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Lawsuit in NJ for Right to Vouchers for Students

School choice activists hope that they will be able to change the future of education finance litigation through a new lawsuit in New Jersey.

School choice activists hope that they will be able to change the future of education finance litigation through a new lawsuit in New Jersey. 

The suit, which was filed this month in Newark, seeks court-approved vouchers that could be redeemed at public or private schools-'"including religious ones-'"as a remedy to aid students in schools where large percentages of students fail to meet state standards.

But the suit faces significant legal obstacles, the chief of which is that the state constitution guarantees the right to a "thorough and efficient system of free public schools," contends a lawyer who has been involved in the 33-year-old effort to increase aid for public schools in New Jersey.

Mr. Bolick said that the New Jersey lawsuit would be a "national test case" for voucher supporters' strategy to redirect legal efforts by education advocates who use the education clauses in state constitutions to win increased financing for public schools.

The suit, which targets the state department of education, doesn't try to intervene in the ongoing Abbott v. Burke school finance case. Instead, the plaintiffs are seeking to help 60,000 students attending 97 schools choose schools they believe will better help them meet state standards.

http://www.edweek.org/ew/articles/2006/07/26/43finance.h25.html?levelId=2300&print=1

Published Friday, Aug. 11, 2006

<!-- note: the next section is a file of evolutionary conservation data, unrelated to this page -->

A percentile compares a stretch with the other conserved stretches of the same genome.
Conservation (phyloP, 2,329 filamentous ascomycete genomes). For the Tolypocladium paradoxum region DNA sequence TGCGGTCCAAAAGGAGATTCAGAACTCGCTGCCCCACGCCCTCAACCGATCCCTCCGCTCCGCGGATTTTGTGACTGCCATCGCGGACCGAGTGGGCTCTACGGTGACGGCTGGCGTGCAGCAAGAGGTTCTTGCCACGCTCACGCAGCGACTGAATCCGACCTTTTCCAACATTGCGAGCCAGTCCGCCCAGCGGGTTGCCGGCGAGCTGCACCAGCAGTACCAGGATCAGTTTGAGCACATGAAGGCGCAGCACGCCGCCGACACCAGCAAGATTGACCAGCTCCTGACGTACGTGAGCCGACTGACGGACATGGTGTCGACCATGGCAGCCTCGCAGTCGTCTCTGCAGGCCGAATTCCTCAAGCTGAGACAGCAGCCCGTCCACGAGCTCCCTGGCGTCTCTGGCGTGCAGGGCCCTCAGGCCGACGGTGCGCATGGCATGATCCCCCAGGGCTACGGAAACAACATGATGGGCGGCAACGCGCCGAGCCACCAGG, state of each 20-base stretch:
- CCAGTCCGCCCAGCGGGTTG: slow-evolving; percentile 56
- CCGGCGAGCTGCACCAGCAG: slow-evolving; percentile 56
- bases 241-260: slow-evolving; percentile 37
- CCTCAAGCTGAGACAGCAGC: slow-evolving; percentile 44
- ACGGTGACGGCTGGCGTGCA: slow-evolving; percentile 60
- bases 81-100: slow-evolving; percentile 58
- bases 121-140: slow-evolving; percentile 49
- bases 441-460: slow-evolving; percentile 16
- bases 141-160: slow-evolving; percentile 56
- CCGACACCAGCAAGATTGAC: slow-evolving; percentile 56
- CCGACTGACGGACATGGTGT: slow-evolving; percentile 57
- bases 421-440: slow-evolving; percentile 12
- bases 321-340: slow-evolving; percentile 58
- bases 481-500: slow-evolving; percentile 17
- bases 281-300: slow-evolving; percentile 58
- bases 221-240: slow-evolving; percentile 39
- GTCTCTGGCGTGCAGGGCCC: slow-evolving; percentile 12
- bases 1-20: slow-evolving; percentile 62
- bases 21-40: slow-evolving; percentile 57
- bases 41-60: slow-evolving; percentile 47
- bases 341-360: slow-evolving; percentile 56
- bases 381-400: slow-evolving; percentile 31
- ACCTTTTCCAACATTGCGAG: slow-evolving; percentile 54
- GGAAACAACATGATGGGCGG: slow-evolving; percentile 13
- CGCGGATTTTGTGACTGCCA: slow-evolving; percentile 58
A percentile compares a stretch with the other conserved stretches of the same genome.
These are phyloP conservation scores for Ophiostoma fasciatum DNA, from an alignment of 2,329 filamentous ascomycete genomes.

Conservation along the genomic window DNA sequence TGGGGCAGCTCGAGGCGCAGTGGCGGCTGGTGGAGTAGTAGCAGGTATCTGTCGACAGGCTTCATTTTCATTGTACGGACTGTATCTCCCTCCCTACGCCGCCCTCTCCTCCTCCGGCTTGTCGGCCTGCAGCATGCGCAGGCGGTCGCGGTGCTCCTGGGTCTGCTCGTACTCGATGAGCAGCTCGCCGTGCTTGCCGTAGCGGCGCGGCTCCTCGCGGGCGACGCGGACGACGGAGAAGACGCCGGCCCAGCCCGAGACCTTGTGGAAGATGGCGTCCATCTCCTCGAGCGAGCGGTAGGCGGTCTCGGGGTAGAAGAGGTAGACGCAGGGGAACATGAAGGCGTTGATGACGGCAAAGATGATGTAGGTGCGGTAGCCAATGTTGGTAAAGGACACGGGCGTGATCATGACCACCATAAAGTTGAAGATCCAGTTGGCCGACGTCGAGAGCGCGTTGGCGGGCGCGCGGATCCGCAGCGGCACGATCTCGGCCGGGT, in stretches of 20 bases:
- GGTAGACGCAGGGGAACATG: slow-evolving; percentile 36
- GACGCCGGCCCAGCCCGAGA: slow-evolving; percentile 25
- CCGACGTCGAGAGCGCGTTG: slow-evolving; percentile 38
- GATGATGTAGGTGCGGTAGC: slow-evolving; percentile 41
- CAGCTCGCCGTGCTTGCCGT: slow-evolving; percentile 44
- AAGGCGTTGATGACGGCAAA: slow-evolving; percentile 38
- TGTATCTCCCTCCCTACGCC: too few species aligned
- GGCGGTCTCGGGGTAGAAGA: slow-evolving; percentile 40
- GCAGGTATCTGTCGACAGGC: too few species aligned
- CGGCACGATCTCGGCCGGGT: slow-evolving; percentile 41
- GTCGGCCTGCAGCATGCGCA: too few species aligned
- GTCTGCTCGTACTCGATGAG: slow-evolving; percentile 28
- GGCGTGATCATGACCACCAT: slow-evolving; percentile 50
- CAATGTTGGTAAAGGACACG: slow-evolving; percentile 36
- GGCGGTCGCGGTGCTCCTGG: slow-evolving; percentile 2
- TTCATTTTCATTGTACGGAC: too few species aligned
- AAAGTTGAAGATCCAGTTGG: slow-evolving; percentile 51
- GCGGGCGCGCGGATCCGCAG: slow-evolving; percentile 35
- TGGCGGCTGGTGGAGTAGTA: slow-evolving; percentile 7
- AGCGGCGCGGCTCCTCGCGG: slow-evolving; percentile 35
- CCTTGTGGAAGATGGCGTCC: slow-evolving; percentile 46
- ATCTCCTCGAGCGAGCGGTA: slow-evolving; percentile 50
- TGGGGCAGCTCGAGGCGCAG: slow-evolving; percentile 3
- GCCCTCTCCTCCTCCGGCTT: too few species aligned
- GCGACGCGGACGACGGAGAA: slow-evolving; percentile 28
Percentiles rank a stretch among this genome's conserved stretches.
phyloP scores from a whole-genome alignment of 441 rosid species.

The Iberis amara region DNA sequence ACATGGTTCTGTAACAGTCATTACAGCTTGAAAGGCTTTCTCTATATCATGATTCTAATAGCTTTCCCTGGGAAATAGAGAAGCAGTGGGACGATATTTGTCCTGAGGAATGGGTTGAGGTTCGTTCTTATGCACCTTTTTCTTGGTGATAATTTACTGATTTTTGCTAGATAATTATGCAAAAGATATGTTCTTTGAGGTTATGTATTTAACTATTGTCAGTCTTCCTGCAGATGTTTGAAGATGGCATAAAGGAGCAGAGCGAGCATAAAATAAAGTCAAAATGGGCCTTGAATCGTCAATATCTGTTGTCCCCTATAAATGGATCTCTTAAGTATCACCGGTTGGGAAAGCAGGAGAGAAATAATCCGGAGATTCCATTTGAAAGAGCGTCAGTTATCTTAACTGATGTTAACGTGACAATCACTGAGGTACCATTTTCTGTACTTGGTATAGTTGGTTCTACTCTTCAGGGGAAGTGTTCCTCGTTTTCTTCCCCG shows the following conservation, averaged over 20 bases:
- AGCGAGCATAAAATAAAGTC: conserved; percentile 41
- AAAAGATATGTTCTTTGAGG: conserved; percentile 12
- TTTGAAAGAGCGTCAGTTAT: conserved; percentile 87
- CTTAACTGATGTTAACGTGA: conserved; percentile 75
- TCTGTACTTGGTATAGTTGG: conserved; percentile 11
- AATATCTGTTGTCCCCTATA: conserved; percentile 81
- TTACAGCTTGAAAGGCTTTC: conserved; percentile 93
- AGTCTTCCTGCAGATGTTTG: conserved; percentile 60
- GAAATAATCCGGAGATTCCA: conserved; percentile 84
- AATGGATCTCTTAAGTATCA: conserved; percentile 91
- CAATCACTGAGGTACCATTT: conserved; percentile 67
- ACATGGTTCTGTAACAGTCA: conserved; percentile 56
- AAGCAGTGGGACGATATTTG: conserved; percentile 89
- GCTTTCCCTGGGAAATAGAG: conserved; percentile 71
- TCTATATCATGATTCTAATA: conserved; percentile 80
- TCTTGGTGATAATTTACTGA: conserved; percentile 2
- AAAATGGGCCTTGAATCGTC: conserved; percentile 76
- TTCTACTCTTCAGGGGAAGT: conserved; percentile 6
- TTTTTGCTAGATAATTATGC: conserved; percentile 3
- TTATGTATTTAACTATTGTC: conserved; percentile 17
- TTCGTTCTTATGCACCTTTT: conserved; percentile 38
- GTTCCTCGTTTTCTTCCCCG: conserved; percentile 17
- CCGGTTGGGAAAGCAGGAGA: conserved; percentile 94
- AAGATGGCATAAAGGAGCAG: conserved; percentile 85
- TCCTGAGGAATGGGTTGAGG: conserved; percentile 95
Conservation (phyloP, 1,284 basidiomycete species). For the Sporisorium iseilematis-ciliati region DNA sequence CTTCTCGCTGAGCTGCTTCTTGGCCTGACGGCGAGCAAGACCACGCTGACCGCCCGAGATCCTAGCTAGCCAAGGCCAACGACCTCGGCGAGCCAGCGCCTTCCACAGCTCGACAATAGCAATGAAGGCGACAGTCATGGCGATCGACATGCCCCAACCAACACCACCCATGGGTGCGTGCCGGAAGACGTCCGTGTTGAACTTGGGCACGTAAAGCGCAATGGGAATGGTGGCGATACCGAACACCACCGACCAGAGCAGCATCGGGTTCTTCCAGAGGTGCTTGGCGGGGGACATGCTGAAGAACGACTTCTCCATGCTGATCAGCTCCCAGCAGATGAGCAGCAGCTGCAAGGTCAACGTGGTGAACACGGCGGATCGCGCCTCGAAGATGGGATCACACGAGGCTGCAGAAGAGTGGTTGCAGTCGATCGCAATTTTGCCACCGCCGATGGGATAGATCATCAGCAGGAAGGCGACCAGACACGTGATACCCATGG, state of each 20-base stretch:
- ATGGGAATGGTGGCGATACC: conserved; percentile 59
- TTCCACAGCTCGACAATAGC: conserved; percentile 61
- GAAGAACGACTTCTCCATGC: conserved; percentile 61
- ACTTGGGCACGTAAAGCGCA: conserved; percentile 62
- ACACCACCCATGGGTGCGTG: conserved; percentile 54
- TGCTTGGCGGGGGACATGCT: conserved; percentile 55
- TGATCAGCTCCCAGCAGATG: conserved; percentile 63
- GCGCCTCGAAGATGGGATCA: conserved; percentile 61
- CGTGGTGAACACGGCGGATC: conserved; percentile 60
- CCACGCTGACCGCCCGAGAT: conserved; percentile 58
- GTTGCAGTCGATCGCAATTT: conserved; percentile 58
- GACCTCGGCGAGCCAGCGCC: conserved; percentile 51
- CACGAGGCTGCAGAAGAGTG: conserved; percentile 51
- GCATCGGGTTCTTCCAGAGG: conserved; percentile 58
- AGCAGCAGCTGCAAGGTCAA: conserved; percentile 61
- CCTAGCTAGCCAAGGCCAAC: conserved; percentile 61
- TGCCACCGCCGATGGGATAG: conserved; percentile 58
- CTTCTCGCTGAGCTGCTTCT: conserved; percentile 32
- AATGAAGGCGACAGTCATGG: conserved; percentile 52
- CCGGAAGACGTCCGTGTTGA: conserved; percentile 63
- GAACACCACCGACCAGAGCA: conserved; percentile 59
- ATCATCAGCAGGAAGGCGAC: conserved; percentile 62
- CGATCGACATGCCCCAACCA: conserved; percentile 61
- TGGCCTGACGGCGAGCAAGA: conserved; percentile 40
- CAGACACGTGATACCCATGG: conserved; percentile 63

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Lawsuit in NJ for Right to Vouchers for Students

School choice activists hope that they will be able to change the future of education finance litigation through a new lawsuit in New Jersey. 

The suit, which was filed this month in Newark, seeks court-approved vouchers that could be redeemed at public or private schools-'"including religious ones-'"as a remedy to aid students in schools where large percentages of students fail to meet state standards.

But the suit faces significant legal obstacles, the chief of which is that the state constitution guarantees the right to a "thorough and efficient system of free public schools," contends a lawyer who has been involved in the 33-year-old effort to increase aid for public schools in New Jersey.

Mr. Bolick said that the New Jersey lawsuit would be a "national test case" for voucher supporters' strategy to redirect legal efforts by education advocates who use the education clauses in state constitutions to win increased financing for public schools.

The suit, which targets the state department of education, doesn't try to intervene in the ongoing Abbott v. Burke school finance case. Instead, the plaintiffs are seeking to help 60,000 students attending 97 schools choose schools they believe will better help them meet state standards.

http://www.edweek.org/ew/articles/2006/07/26/43finance.h25.html?levelId=2300&print=1

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